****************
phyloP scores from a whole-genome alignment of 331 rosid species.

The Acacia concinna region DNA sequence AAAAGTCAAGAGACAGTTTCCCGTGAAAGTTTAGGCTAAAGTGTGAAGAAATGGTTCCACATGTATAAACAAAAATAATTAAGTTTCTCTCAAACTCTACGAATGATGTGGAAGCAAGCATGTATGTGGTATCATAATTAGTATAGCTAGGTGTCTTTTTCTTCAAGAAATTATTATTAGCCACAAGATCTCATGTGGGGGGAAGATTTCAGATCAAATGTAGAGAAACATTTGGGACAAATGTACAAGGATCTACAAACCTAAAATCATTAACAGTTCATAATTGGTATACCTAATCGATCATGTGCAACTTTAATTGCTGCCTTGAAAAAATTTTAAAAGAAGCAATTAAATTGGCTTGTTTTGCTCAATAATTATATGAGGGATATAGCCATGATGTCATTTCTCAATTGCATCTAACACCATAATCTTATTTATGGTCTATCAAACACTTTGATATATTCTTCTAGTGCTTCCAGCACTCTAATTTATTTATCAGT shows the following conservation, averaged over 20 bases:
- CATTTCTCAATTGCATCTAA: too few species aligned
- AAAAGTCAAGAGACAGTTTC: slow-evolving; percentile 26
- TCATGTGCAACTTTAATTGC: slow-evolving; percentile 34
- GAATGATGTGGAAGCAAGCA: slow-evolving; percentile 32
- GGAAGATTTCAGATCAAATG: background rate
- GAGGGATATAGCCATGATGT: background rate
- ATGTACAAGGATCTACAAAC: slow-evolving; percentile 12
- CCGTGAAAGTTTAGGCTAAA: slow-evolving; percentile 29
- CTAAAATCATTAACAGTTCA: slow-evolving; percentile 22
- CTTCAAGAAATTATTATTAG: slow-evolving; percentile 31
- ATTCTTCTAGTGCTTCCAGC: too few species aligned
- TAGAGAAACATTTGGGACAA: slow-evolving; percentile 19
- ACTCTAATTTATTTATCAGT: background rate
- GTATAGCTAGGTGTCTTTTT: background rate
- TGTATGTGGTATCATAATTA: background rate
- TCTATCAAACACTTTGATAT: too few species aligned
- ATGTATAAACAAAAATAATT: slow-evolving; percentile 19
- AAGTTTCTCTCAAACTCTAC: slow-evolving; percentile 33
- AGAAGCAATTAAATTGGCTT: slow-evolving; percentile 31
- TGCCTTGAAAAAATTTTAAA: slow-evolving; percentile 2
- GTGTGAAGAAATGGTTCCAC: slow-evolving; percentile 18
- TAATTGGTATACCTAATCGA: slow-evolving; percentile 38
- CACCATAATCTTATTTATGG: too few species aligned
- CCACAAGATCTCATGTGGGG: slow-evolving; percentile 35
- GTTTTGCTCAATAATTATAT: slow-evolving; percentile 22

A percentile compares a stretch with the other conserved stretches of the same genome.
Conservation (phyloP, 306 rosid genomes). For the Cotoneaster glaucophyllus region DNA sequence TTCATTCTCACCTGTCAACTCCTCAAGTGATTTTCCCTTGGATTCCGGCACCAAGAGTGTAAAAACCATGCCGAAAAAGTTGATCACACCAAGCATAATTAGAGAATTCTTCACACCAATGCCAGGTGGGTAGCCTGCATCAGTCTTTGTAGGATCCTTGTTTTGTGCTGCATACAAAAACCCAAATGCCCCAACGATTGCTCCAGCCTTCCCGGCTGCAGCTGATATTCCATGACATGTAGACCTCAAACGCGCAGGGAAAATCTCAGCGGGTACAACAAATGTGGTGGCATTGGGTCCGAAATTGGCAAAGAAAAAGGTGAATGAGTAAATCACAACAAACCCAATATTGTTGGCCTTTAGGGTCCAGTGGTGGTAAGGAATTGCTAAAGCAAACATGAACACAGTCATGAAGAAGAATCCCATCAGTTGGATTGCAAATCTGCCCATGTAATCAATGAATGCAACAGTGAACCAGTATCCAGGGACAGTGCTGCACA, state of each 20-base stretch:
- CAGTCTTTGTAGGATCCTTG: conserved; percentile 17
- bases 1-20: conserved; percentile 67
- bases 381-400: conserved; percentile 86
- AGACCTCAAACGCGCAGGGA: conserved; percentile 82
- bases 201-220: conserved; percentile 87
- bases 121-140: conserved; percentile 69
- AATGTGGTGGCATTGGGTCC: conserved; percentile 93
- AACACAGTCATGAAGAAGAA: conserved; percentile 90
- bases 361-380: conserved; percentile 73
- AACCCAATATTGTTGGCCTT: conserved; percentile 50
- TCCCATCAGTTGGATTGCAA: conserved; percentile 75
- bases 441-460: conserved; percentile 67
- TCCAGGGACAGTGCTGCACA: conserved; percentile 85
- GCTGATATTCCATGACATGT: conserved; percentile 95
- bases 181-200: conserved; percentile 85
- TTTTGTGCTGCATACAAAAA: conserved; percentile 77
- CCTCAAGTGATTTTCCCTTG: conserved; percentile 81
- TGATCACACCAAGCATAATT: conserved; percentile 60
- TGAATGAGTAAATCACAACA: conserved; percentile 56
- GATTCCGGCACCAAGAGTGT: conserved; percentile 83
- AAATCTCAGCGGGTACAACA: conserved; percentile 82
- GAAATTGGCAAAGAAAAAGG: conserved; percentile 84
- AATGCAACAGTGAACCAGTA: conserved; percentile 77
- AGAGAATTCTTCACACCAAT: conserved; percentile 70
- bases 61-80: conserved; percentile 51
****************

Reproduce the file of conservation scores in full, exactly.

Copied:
phyloP scores from a whole-genome alignment of 331 rosid species.

The Acacia concinna region DNA sequence AAAAGTCAAGAGACAGTTTCCCGTGAAAGTTTAGGCTAAAGTGTGAAGAAATGGTTCCACATGTATAAACAAAAATAATTAAGTTTCTCTCAAACTCTACGAATGATGTGGAAGCAAGCATGTATGTGGTATCATAATTAGTATAGCTAGGTGTCTTTTTCTTCAAGAAATTATTATTAGCCACAAGATCTCATGTGGGGGGAAGATTTCAGATCAAATGTAGAGAAACATTTGGGACAAATGTACAAGGATCTACAAACCTAAAATCATTAACAGTTCATAATTGGTATACCTAATCGATCATGTGCAACTTTAATTGCTGCCTTGAAAAAATTTTAAAAGAAGCAATTAAATTGGCTTGTTTTGCTCAATAATTATATGAGGGATATAGCCATGATGTCATTTCTCAATTGCATCTAACACCATAATCTTATTTATGGTCTATCAAACACTTTGATATATTCTTCTAGTGCTTCCAGCACTCTAATTTATTTATCAGT shows the following conservation, averaged over 20 bases:
- CATTTCTCAATTGCATCTAA: too few species aligned
- AAAAGTCAAGAGACAGTTTC: slow-evolving; percentile 26
- TCATGTGCAACTTTAATTGC: slow-evolving; percentile 34
- GAATGATGTGGAAGCAAGCA: slow-evolving; percentile 32
- GGAAGATTTCAGATCAAATG: background rate
- GAGGGATATAGCCATGATGT: background rate
- ATGTACAAGGATCTACAAAC: slow-evolving; percentile 12
- CCGTGAAAGTTTAGGCTAAA: slow-evolving; percentile 29
- CTAAAATCATTAACAGTTCA: slow-evolving; percentile 22
- CTTCAAGAAATTATTATTAG: slow-evolving; percentile 31
- ATTCTTCTAGTGCTTCCAGC: too few species aligned
- TAGAGAAACATTTGGGACAA: slow-evolving; percentile 19
- ACTCTAATTTATTTATCAGT: background rate
- GTATAGCTAGGTGTCTTTTT: background rate
- TGTATGTGGTATCATAATTA: background rate
- TCTATCAAACACTTTGATAT: too few species aligned
- ATGTATAAACAAAAATAATT: slow-evolving; percentile 19
- AAGTTTCTCTCAAACTCTAC: slow-evolving; percentile 33
- AGAAGCAATTAAATTGGCTT: slow-evolving; percentile 31
- TGCCTTGAAAAAATTTTAAA: slow-evolving; percentile 2
- GTGTGAAGAAATGGTTCCAC: slow-evolving; percentile 18
- TAATTGGTATACCTAATCGA: slow-evolving; percentile 38
- CACCATAATCTTATTTATGG: too few species aligned
- CCACAAGATCTCATGTGGGG: slow-evolving; percentile 35
- GTTTTGCTCAATAATTATAT: slow-evolving; percentile 22

A percentile compares a stretch with the other conserved stretches of the same genome.
Conservation (phyloP, 306 rosid genomes). For the Cotoneaster glaucophyllus region DNA sequence TTCATTCTCACCTGTCAACTCCTCAAGTGATTTTCCCTTGGATTCCGGCACCAAGAGTGTAAAAACCATGCCGAAAAAGTTGATCACACCAAGCATAATTAGAGAATTCTTCACACCAATGCCAGGTGGGTAGCCTGCATCAGTCTTTGTAGGATCCTTGTTTTGTGCTGCATACAAAAACCCAAATGCCCCAACGATTGCTCCAGCCTTCCCGGCTGCAGCTGATATTCCATGACATGTAGACCTCAAACGCGCAGGGAAAATCTCAGCGGGTACAACAAATGTGGTGGCATTGGGTCCGAAATTGGCAAAGAAAAAGGTGAATGAGTAAATCACAACAAACCCAATATTGTTGGCCTTTAGGGTCCAGTGGTGGTAAGGAATTGCTAAAGCAAACATGAACACAGTCATGAAGAAGAATCCCATCAGTTGGATTGCAAATCTGCCCATGTAATCAATGAATGCAACAGTGAACCAGTATCCAGGGACAGTGCTGCACA, state of each 20-base stretch:
- CAGTCTTTGTAGGATCCTTG: conserved; percentile 17
- bases 1-20: conserved; percentile 67
- bases 381-400: conserved; percentile 86
- AGACCTCAAACGCGCAGGGA: conserved; percentile 82
- bases 201-220: conserved; percentile 87
- bases 121-140: conserved; percentile 69
- AATGTGGTGGCATTGGGTCC: conserved; percentile 93
- AACACAGTCATGAAGAAGAA: conserved; percentile 90
- bases 361-380: conserved; percentile 73
- AACCCAATATTGTTGGCCTT: conserved; percentile 50
- TCCCATCAGTTGGATTGCAA: conserved; percentile 75
- bases 441-460: conserved; percentile 67
- TCCAGGGACAGTGCTGCACA: conserved; percentile 85
- GCTGATATTCCATGACATGT: conserved; percentile 95
- bases 181-200: conserved; percentile 85
- TTTTGTGCTGCATACAAAAA: conserved; percentile 77
- CCTCAAGTGATTTTCCCTTG: conserved; percentile 81
- TGATCACACCAAGCATAATT: conserved; percentile 60
- TGAATGAGTAAATCACAACA: conserved; percentile 56
- GATTCCGGCACCAAGAGTGT: conserved; percentile 83
- AAATCTCAGCGGGTACAACA: conserved; percentile 82
- GAAATTGGCAAAGAAAAAGG: conserved; percentile 84
- AATGCAACAGTGAACCAGTA: conserved; percentile 77
- AGAGAATTCTTCACACCAAT: conserved; percentile 70
- bases 61-80: conserved; percentile 51